1. The Wind Lens Turbine from Kyushu University
Another improvement on conventional wind turbines: this year, scientists from Kyushu University found a way to not only triple the electrical output of a wind turbine, but also decrease its noise level and reduce the risks to avian populations, simply by using a “wind lens” in place of traditional turbine blades.
2. Airborne Wind Turbines
In the works since around 2007, airborne wind turbines would take advantage of the consistency and higher speeds of high-altitude air currents. There are a number of companies researching different models of airborne wind turbines, including Joby Energy, Makani Power, Sky WindPower and Magenn Power.
3. Vibro-wind Panels
In 2010, scientists from Cornell University developed wind power installations small (and cheap) enough to place on your roof, so called “vibro-wind panels.” They work by converting vibrations from even the “gentlest of breezes” into electricity.
4. Smart “shape-shifting” turbine blades
in 2009, scientists from Purdue University developed turbine blades that can quickly change shape and adapt to wind conditions to help maximize the amount of electricity generated while ensuring longer life spans for wind turbines.
5. Vertical Axis Wind Turbines
Canadian company VBINE Energy has commercialized the Vertical Axis Wind Turbine (VAWT), which can be installed in more urban and industrial settings. The VAWT is a ring-shaped generator that can encircle any cylinder and rotate around the structure with the aid of wind-catching blades.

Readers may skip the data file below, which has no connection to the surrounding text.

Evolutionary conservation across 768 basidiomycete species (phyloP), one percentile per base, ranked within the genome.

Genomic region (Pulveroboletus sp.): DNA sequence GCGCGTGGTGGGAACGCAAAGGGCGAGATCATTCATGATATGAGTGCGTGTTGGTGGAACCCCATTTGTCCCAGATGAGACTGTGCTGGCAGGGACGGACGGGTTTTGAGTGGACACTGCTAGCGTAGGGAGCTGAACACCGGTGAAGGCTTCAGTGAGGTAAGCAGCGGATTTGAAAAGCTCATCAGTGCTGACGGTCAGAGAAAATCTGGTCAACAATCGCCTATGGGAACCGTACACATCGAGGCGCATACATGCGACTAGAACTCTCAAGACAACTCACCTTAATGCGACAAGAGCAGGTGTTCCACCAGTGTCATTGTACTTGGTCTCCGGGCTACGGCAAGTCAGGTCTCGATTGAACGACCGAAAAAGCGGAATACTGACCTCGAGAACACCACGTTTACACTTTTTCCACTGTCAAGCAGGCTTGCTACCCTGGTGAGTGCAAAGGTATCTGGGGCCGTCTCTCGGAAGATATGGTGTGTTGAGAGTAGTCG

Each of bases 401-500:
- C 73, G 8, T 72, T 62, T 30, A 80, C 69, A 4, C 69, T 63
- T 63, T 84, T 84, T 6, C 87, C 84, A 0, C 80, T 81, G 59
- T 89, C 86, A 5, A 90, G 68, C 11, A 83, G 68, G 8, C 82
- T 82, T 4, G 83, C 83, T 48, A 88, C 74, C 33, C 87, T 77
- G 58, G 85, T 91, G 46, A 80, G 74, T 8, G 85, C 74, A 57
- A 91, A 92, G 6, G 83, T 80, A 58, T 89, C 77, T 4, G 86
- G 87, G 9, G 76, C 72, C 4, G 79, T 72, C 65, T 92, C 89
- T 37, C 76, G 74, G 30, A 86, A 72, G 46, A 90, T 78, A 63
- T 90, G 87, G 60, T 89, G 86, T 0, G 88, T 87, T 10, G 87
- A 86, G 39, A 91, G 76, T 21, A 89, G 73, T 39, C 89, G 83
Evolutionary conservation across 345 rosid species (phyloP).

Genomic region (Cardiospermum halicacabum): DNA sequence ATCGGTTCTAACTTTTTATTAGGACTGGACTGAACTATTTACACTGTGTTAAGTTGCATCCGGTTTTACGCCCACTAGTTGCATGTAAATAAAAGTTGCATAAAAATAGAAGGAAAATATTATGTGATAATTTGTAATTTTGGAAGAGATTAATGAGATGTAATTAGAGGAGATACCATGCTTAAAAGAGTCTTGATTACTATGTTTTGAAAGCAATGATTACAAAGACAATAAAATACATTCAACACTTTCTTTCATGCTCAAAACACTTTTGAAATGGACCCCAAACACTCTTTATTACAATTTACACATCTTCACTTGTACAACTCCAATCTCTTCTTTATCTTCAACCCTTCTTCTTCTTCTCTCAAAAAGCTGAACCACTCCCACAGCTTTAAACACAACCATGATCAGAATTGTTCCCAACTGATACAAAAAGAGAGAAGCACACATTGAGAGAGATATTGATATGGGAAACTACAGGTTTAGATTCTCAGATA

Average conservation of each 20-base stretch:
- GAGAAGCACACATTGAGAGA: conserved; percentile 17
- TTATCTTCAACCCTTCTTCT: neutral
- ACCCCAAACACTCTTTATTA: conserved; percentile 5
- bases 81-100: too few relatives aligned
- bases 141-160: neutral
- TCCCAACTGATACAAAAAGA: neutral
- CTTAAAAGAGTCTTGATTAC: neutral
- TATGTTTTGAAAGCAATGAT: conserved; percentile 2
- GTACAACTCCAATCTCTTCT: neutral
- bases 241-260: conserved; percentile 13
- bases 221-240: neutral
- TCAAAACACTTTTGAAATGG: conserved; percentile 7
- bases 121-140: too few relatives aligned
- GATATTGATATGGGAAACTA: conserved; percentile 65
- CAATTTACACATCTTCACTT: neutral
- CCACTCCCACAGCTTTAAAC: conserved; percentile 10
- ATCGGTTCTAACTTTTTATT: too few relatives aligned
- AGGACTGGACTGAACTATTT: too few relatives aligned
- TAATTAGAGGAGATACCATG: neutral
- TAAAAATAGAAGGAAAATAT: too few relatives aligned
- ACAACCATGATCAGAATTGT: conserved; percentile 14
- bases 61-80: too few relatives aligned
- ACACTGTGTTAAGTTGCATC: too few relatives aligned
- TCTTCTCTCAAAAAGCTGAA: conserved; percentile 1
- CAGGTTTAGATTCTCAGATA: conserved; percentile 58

Elizabeth Svoboda over at Discover Magazine just posted about a new way to pull CO2 out of our atmosphere that doesn’t involve dumping limestone into the ocean, brought to you by Stuart Licht, the George Washington University Professor of Chemistry who just came up last year with a revolutionary CO2-free method of producing iron that would save us from the estimated 2.4 billion tons of carbon dioxide emitted by the commercial iron industry each year. This guy seriously deserves an award.
Licht’s latest development is the STEP (Solar Thermal Electrochemical Production) process, which uses an electrolysis cell powered by solar energy to break down a carbon dioxide particle. Electric current is used to split CO2 into oxygen and solid carbon or carbon monoxide, which can then be used to make plastics and fuels (you can read more about the STEP process here).
How much CO2 would this process take out of the equation?
“If he could construct STEP solar arrays dispersed across 4 percent of the Sahara, he would be able to convert 92 billion tons of carbon dioxide into solid carbon each year. At that rate, he could eliminate one-tenth of all the carbon dioxide released since the Industrial Revolution in a single year.”
Somebody needs to connect Licht with the folks over at DESERTEC.
Just to give you an idea, 4 percent of the Sahara amounts to 360,000 sq km, or a field 600 km by 600 km (it’s about 660 km from Boston to Baltimore), which is less than 0.0003% of the Saharan country of Chad.